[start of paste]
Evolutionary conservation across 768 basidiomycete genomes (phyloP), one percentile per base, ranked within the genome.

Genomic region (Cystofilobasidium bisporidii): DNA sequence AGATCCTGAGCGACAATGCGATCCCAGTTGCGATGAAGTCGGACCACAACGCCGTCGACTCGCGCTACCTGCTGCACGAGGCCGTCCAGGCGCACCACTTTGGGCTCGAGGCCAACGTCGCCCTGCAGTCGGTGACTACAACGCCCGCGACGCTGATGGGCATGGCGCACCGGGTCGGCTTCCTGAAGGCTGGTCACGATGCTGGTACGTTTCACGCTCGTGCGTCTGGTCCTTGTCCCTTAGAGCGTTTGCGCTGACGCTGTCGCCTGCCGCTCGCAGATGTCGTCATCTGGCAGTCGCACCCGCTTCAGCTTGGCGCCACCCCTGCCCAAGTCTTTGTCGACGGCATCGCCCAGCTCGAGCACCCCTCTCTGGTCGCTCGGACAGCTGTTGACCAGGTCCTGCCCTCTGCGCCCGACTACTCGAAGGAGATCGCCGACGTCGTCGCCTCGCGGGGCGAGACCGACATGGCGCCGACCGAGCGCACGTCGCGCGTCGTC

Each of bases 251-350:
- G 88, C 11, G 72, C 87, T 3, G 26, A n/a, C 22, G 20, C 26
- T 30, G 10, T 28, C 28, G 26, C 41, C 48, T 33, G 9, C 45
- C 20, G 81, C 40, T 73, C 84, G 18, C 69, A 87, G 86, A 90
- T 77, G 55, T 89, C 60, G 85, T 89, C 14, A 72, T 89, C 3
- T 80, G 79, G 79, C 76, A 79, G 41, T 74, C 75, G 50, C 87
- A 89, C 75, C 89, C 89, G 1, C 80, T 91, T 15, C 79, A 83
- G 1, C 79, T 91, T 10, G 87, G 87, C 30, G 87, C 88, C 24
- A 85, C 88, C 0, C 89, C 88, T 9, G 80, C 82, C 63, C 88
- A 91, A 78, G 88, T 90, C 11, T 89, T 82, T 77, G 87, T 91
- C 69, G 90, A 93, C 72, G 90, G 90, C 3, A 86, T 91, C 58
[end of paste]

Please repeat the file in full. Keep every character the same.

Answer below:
Evolutionary conservation across 768 basidiomycete genomes (phyloP), one percentile per base, ranked within the genome.

Genomic region (Cystofilobasidium bisporidii): DNA sequence AGATCCTGAGCGACAATGCGATCCCAGTTGCGATGAAGTCGGACCACAACGCCGTCGACTCGCGCTACCTGCTGCACGAGGCCGTCCAGGCGCACCACTTTGGGCTCGAGGCCAACGTCGCCCTGCAGTCGGTGACTACAACGCCCGCGACGCTGATGGGCATGGCGCACCGGGTCGGCTTCCTGAAGGCTGGTCACGATGCTGGTACGTTTCACGCTCGTGCGTCTGGTCCTTGTCCCTTAGAGCGTTTGCGCTGACGCTGTCGCCTGCCGCTCGCAGATGTCGTCATCTGGCAGTCGCACCCGCTTCAGCTTGGCGCCACCCCTGCCCAAGTCTTTGTCGACGGCATCGCCCAGCTCGAGCACCCCTCTCTGGTCGCTCGGACAGCTGTTGACCAGGTCCTGCCCTCTGCGCCCGACTACTCGAAGGAGATCGCCGACGTCGTCGCCTCGCGGGGCGAGACCGACATGGCGCCGACCGAGCGCACGTCGCGCGTCGTC

Each of bases 251-350:
- G 88, C 11, G 72, C 87, T 3, G 26, A n/a, C 22, G 20, C 26
- T 30, G 10, T 28, C 28, G 26, C 41, C 48, T 33, G 9, C 45
- C 20, G 81, C 40, T 73, C 84, G 18, C 69, A 87, G 86, A 90
- T 77, G 55, T 89, C 60, G 85, T 89, C 14, A 72, T 89, C 3
- T 80, G 79, G 79, C 76, A 79, G 41, T 74, C 75, G 50, C 87
- A 89, C 75, C 89, C 89, G 1, C 80, T 91, T 15, C 79, A 83
- G 1, C 79, T 91, T 10, G 87, G 87, C 30, G 87, C 88, C 24
- A 85, C 88, C 0, C 89, C 88, T 9, G 80, C 82, C 63, C 88
- A 91, A 78, G 88, T 90, C 11, T 89, T 82, T 77, G 87, T 91
- C 69, G 90, A 93, C 72, G 90, G 90, C 3, A 86, T 91, C 58